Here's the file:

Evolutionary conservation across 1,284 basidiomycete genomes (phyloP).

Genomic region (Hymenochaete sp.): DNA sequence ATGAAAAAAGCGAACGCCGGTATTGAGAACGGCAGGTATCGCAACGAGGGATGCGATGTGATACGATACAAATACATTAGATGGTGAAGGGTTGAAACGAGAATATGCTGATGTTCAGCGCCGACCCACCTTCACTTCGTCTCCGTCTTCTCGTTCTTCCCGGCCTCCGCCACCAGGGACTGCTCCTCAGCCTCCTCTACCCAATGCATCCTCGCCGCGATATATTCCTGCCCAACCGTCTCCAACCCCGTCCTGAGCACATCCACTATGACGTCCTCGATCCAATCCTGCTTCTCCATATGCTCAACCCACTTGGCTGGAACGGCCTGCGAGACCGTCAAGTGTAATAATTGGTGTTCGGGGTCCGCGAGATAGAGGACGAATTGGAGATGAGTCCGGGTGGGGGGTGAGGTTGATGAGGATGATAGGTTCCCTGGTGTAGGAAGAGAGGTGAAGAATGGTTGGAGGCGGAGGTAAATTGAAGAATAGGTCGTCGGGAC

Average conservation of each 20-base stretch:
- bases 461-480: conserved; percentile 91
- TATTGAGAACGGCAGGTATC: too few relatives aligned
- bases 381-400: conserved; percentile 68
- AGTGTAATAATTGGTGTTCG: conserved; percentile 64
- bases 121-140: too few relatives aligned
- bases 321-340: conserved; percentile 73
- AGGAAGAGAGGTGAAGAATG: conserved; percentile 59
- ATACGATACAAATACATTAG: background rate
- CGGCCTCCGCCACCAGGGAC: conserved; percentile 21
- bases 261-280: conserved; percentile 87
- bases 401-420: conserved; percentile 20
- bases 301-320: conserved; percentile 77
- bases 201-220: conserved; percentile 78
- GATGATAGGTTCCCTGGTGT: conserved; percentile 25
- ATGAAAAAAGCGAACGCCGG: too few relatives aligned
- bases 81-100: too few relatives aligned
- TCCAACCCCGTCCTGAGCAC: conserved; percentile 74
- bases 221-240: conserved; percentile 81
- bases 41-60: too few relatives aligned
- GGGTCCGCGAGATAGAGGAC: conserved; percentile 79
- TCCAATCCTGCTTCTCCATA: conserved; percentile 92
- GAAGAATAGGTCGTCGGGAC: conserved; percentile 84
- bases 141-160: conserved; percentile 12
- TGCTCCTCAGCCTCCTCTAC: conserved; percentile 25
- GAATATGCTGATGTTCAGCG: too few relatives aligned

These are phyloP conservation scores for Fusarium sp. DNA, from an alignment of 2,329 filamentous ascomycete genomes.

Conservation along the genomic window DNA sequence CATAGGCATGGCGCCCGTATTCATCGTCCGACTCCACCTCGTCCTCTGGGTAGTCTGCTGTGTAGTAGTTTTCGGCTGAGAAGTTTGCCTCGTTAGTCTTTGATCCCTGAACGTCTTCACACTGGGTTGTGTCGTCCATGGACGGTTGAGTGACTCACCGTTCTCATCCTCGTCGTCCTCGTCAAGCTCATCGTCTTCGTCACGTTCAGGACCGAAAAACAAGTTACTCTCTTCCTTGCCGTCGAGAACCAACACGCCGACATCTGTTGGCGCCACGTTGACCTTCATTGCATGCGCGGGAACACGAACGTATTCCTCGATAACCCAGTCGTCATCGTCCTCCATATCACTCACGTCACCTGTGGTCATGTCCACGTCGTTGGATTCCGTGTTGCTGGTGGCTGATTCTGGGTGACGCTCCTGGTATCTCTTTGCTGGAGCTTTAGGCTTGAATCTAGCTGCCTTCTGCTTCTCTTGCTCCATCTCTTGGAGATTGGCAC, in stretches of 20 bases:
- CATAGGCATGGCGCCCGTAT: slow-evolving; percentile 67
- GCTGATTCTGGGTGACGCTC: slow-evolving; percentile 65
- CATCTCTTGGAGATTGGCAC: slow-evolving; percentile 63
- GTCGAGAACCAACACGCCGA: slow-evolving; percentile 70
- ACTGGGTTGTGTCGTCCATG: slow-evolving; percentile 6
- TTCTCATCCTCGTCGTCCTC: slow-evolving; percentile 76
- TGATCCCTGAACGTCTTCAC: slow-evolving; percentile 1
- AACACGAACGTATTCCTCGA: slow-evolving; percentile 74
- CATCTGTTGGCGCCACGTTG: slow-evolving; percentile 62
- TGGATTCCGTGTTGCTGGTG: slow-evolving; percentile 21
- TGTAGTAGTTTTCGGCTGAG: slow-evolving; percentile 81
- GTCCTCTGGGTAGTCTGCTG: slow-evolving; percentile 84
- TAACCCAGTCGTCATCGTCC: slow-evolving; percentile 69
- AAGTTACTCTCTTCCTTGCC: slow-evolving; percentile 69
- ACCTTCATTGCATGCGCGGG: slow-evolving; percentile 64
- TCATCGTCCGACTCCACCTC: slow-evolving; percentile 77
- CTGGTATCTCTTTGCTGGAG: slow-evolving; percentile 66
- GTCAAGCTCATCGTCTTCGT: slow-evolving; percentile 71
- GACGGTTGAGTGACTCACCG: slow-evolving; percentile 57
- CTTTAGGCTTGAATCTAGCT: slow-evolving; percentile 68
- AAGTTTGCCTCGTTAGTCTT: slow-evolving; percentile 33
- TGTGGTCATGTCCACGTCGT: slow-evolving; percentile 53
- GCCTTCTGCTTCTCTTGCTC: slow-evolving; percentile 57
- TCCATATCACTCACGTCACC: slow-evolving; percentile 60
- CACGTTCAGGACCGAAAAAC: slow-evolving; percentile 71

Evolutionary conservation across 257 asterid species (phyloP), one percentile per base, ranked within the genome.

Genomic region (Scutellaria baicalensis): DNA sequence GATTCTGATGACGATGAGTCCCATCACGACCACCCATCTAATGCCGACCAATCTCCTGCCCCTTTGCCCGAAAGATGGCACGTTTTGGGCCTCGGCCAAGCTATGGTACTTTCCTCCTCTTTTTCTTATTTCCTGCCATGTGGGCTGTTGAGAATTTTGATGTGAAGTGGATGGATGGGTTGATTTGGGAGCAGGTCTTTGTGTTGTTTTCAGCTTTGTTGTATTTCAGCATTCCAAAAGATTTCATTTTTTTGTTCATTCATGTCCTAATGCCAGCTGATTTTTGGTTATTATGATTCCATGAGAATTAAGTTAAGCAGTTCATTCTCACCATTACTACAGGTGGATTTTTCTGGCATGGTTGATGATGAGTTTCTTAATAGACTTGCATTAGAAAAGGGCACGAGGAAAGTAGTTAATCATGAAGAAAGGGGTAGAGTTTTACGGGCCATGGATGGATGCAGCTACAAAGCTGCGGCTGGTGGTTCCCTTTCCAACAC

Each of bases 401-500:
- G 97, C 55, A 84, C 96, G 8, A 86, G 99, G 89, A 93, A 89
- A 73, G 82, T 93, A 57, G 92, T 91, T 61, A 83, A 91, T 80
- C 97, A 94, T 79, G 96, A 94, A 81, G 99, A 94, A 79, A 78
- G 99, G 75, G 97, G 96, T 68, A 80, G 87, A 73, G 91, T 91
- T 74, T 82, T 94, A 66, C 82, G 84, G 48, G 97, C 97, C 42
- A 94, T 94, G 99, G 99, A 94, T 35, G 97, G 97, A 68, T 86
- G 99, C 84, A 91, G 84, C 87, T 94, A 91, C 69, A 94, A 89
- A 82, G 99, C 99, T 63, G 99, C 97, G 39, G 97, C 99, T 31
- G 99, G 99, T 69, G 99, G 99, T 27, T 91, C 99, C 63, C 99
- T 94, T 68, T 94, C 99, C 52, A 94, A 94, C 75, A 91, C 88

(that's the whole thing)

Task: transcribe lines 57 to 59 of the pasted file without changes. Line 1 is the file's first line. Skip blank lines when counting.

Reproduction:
Genomic region (Scutellaria baicalensis): DNA sequence GATTCTGATGACGATGAGTCCCATCACGACCACCCATCTAATGCCGACCAATCTCCTGCCCCTTTGCCCGAAAGATGGCACGTTTTGGGCCTCGGCCAAGCTATGGTACTTTCCTCCTCTTTTTCTTATTTCCTGCCATGTGGGCTGTTGAGAATTTTGATGTGAAGTGGATGGATGGGTTGATTTGGGAGCAGGTCTTTGTGTTGTTTTCAGCTTTGTTGTATTTCAGCATTCCAAAAGATTTCATTTTTTTGTTCATTCATGTCCTAATGCCAGCTGATTTTTGGTTATTATGATTCCATGAGAATTAAGTTAAGCAGTTCATTCTCACCATTACTACAGGTGGATTTTTCTGGCATGGTTGATGATGAGTTTCTTAATAGACTTGCATTAGAAAAGGGCACGAGGAAAGTAGTTAATCATGAAGAAAGGGGTAGAGTTTTACGGGCCATGGATGGATGCAGCTACAAAGCTGCGGCTGGTGGTTCCCTTTCCAACAC

Each of bases 401-500:
- G 97, C 55, A 84, C 96, G 8, A 86, G 99, G 89, A 93, A 89